JOHANNESBURG -- The final chapter of a comprehensive judicial investigation into corruption has been delivered to South African President Cyril Ramaphosa.
The last section of the report, which is reportedly over 1,000 pages, was handed by Chief Justice Raymond Zondo to Ramaphosa. The report's earlier sections have exposed the corruption that existed in government and state-owned businesses during the tenure of former President Jacob Zuma, which lasted from 2009 to 2018.
Ramaphosa stressed that he did not know the conclusions of the final chapter when he handed it over. This was despite his testimony to the contrary.
"Not once has the chief justice wanted to even discuss the evidence I have presented to him," said Ramaphosa. Ramaphosa said that the chief justice has indicated that he will be writing a chapter on the evidence I submitted to the commission, but that it is not clear what that chapter would be. Ramaphosa said that he had high regard for him and that he could have a chapter that deals with the evidence I presented at the commission.
Ramaphosa stated, "He could have made negative findings against me, which he will accept."
Four installments of the report have already been sent to Ramaphosa. They contain damning allegations against politicians and businesspeople who are connected with his ruling African National Congress party. Many people should be prosecuted under criminal law, as was the recommendation in the earlier parts.
The report's final segment will likely detail corruption within South Africa's intelligence agency, the State Security Agency. This agency was led by Arthur Fraser, former intelligence chief during Zuma's tenure.
Fraser was appointed later as the head of the country’s prisons. He controversially approved Zuma’s release on medical parole. Zuma was sentenced to prison for refusing testify before Chief Justice Raymond Zondo's judicial commission.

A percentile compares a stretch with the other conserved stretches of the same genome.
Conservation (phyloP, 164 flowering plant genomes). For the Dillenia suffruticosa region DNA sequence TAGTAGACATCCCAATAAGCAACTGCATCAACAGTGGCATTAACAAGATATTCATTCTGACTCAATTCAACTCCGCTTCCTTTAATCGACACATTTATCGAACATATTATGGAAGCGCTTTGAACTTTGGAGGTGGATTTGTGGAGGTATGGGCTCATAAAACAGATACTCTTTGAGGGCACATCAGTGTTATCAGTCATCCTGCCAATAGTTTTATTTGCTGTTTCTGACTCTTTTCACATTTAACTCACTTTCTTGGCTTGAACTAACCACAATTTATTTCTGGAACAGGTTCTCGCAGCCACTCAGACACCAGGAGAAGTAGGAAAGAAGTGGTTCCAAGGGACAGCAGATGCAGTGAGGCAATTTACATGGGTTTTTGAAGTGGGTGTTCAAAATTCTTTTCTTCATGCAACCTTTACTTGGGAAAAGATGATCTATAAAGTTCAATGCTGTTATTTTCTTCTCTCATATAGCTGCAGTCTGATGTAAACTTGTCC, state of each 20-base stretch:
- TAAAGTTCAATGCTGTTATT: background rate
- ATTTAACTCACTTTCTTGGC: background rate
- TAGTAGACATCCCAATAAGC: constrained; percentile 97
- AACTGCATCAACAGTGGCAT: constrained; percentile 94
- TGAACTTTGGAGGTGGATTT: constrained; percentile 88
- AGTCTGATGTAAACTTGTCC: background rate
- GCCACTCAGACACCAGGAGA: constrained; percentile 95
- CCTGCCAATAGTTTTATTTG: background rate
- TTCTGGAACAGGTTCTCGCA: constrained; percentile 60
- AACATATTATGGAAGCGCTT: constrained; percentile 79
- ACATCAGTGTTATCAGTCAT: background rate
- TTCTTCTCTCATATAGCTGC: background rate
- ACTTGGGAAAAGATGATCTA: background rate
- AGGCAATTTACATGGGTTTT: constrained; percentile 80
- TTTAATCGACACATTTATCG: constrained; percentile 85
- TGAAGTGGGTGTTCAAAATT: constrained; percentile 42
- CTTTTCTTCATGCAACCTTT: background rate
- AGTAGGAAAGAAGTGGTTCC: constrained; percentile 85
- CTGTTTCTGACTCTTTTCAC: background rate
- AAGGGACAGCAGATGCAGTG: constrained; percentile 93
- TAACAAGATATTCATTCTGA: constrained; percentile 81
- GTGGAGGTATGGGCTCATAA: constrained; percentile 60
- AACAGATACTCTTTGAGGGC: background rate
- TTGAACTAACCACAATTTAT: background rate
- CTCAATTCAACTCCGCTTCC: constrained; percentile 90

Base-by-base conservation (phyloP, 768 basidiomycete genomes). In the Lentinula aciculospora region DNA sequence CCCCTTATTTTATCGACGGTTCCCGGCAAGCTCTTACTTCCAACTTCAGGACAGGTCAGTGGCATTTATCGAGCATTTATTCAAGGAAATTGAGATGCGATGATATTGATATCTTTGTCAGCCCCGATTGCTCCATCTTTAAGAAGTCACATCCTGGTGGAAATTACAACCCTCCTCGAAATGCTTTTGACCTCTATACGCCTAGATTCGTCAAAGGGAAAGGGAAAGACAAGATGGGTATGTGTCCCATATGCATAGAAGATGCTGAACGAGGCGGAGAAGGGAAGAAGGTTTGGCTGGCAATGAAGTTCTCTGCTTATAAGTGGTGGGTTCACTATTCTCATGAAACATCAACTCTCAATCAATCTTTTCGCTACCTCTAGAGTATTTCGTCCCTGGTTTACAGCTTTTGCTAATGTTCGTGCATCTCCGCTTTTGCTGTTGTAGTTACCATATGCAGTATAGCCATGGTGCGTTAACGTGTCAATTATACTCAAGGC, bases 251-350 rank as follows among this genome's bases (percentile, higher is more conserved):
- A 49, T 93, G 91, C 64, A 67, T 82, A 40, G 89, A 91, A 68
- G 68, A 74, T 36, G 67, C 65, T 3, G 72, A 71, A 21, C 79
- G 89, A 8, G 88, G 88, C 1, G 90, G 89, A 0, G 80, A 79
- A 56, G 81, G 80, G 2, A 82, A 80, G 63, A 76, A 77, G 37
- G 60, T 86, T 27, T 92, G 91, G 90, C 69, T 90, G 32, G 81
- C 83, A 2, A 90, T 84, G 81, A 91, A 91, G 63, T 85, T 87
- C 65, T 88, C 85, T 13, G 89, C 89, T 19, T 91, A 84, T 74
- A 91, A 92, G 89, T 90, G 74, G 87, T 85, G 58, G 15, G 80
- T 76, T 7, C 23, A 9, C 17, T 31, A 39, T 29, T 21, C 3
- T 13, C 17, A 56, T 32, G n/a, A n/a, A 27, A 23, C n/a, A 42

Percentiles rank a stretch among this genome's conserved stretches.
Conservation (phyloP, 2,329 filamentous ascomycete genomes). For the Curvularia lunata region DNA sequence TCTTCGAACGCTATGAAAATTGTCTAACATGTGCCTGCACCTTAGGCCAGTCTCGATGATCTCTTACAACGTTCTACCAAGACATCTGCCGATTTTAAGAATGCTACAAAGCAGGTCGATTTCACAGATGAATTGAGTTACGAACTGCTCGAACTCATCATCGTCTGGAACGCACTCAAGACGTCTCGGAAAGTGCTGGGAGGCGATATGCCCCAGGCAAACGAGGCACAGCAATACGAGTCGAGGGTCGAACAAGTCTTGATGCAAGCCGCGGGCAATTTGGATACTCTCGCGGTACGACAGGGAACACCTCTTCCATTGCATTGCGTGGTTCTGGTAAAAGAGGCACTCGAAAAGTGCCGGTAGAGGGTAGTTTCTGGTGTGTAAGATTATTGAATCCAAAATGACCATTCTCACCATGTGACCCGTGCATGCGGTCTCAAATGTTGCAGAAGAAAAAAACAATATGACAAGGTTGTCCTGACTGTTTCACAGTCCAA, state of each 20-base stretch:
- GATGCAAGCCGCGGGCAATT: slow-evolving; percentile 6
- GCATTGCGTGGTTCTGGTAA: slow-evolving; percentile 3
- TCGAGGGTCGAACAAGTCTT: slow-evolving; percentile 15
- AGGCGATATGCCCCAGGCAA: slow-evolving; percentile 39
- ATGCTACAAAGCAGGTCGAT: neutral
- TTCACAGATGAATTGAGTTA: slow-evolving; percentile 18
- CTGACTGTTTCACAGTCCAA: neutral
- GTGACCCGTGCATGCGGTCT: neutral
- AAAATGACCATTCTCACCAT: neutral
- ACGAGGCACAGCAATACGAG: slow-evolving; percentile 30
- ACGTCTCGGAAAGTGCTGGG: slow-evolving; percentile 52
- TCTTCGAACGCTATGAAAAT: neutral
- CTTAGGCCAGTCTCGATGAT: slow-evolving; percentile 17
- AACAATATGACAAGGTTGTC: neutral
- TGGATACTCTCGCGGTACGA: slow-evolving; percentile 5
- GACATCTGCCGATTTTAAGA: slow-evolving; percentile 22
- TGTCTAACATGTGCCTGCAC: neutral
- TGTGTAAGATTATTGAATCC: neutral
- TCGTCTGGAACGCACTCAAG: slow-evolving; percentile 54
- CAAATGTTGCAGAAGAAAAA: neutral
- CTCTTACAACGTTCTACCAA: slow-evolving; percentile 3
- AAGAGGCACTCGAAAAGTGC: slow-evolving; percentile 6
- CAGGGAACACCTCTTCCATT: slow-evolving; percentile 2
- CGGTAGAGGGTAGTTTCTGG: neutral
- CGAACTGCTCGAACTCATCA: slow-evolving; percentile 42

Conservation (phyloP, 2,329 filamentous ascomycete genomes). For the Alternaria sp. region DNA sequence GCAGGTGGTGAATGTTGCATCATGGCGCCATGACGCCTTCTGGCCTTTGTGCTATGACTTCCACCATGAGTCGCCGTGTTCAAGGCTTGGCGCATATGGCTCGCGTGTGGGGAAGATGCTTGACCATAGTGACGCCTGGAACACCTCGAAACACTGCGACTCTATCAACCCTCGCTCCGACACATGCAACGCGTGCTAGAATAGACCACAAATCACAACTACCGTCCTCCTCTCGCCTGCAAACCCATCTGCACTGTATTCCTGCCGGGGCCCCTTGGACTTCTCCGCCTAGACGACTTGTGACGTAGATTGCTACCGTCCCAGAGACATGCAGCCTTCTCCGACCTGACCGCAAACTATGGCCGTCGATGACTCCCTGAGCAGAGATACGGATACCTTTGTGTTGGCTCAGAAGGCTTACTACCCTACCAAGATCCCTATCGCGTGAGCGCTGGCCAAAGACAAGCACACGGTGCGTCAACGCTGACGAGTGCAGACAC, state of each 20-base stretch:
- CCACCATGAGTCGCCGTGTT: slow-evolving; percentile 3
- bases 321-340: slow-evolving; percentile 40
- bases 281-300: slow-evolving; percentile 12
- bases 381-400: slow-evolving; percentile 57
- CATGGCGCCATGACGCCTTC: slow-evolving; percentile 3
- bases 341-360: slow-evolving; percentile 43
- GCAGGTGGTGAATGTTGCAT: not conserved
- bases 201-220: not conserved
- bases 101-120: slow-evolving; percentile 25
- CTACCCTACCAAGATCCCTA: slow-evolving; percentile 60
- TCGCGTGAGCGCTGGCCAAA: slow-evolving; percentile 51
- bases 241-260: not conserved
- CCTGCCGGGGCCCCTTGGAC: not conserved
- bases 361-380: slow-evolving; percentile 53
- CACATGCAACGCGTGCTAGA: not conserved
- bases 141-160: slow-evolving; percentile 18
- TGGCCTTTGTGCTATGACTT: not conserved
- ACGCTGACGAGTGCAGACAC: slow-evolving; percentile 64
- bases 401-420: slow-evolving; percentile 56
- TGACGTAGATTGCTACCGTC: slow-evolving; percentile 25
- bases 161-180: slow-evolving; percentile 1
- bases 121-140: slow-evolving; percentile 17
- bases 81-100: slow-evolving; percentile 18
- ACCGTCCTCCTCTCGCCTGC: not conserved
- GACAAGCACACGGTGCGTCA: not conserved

Fraser is at the centre of Ramaphosa's controversy because he filed a criminal complaint alleging the president concealed the theft of $4 million in foreign currencies from his Phala Phala farm in northern Limpopo.
The scandal, dubbed Phala Phalagate in South Africa's vibrant press, has damaged Ramaphosa’s anti-corruption reputation. Opposition parties have called for his resignation.
The release of the last chapter of the report was delayed. It was originally scheduled to be handed to Ramaphosa, and then released to the public last Wednesday. This angered the main opposition party Democratic Alliance.
It is expected that the report will also address allegations of wrongdoing at South Africa's state-owned broadcaster, South African Broadcasting Corporation.
The institution was already implicated in wrongdoing in earlier reports that examined how money was transferred from state-owned companies to the broadcaster to support projects of The New Age newspaper. This report was written by the controversial Gupta family.
Atul Gupta and Rajesh Gupta were both arrested in Dubai on Tuesday in connection to corruption charges in South Africa. South African authorities expect to push for their extradition in order to allow them to stand trial in South Africa where they are currently facing corruption charges.
According to reports, the Guptas used their close connections with Zuma to influence Zuma's cabinet appointments and win lucrative contracts from government departments.